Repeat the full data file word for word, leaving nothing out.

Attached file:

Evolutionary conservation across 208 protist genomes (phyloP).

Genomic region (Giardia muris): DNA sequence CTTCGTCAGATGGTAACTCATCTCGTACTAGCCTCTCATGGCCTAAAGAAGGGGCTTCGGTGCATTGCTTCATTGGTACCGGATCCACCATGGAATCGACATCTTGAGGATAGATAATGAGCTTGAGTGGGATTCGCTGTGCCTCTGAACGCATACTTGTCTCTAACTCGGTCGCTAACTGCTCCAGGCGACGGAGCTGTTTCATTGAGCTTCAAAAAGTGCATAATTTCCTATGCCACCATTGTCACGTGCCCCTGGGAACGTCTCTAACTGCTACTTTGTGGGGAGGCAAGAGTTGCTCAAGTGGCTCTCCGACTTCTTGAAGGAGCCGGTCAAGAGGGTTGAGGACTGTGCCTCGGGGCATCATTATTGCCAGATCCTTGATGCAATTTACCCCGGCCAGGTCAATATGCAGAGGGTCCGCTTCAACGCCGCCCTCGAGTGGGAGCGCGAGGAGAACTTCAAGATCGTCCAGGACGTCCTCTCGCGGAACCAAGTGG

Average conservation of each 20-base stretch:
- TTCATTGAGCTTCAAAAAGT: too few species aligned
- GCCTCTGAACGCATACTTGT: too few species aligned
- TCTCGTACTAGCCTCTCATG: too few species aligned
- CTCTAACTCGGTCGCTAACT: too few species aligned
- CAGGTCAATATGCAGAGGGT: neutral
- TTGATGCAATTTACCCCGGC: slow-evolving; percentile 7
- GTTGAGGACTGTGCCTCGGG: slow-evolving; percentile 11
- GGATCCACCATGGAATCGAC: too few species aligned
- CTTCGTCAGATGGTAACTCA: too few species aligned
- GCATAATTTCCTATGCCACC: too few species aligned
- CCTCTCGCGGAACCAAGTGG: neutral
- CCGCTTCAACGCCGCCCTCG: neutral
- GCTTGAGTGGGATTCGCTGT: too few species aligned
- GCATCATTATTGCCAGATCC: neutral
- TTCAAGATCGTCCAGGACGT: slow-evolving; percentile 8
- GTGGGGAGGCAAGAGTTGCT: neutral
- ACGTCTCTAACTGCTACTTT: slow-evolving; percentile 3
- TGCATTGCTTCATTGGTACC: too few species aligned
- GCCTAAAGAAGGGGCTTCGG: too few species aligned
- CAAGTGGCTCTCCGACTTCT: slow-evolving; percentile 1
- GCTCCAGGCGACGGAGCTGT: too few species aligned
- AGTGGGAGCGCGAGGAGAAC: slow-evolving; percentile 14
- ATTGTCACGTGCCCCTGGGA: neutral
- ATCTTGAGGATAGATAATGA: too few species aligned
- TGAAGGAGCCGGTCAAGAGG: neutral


Evolutionary conservation across 208 protist genomes (phyloP).

Genomic region (Giardia muris): DNA sequence CTTCGTCAGATGGTAACTCATCTCGTACTAGCCTCTCATGGCCTAAAGAAGGGGCTTCGGTGCATTGCTTCATTGGTACCGGATCCACCATGGAATCGACATCTTGAGGATAGATAATGAGCTTGAGTGGGATTCGCTGTGCCTCTGAACGCATACTTGTCTCTAACTCGGTCGCTAACTGCTCCAGGCGACGGAGCTGTTTCATTGAGCTTCAAAAAGTGCATAATTTCCTATGCCACCATTGTCACGTGCCCCTGGGAACGTCTCTAACTGCTACTTTGTGGGGAGGCAAGAGTTGCTCAAGTGGCTCTCCGACTTCTTGAAGGAGCCGGTCAAGAGGGTTGAGGACTGTGCCTCGGGGCATCATTATTGCCAGATCCTTGATGCAATTTACCCCGGCCAGGTCAATATGCAGAGGGTCCGCTTCAACGCCGCCCTCGAGTGGGAGCGCGAGGAGAACTTCAAGATCGTCCAGGACGTCCTCTCGCGGAACCAAGTGG

Average conservation of each 20-base stretch:
- TTCATTGAGCTTCAAAAAGT: too few species aligned
- GCCTCTGAACGCATACTTGT: too few species aligned
- TCTCGTACTAGCCTCTCATG: too few species aligned
- CTCTAACTCGGTCGCTAACT: too few species aligned
- CAGGTCAATATGCAGAGGGT: neutral
- TTGATGCAATTTACCCCGGC: slow-evolving; percentile 7
- GTTGAGGACTGTGCCTCGGG: slow-evolving; percentile 11
- GGATCCACCATGGAATCGAC: too few species aligned
- CTTCGTCAGATGGTAACTCA: too few species aligned
- GCATAATTTCCTATGCCACC: too few species aligned
- CCTCTCGCGGAACCAAGTGG: neutral
- CCGCTTCAACGCCGCCCTCG: neutral
- GCTTGAGTGGGATTCGCTGT: too few species aligned
- GCATCATTATTGCCAGATCC: neutral
- TTCAAGATCGTCCAGGACGT: slow-evolving; percentile 8
- GTGGGGAGGCAAGAGTTGCT: neutral
- ACGTCTCTAACTGCTACTTT: slow-evolving; percentile 3
- TGCATTGCTTCATTGGTACC: too few species aligned
- GCCTAAAGAAGGGGCTTCGG: too few species aligned
- CAAGTGGCTCTCCGACTTCT: slow-evolving; percentile 1
- GCTCCAGGCGACGGAGCTGT: too few species aligned
- AGTGGGAGCGCGAGGAGAAC: slow-evolving; percentile 14
- ATTGTCACGTGCCCCTGGGA: neutral
- ATCTTGAGGATAGATAATGA: too few species aligned
- TGAAGGAGCCGGTCAAGAGG: neutral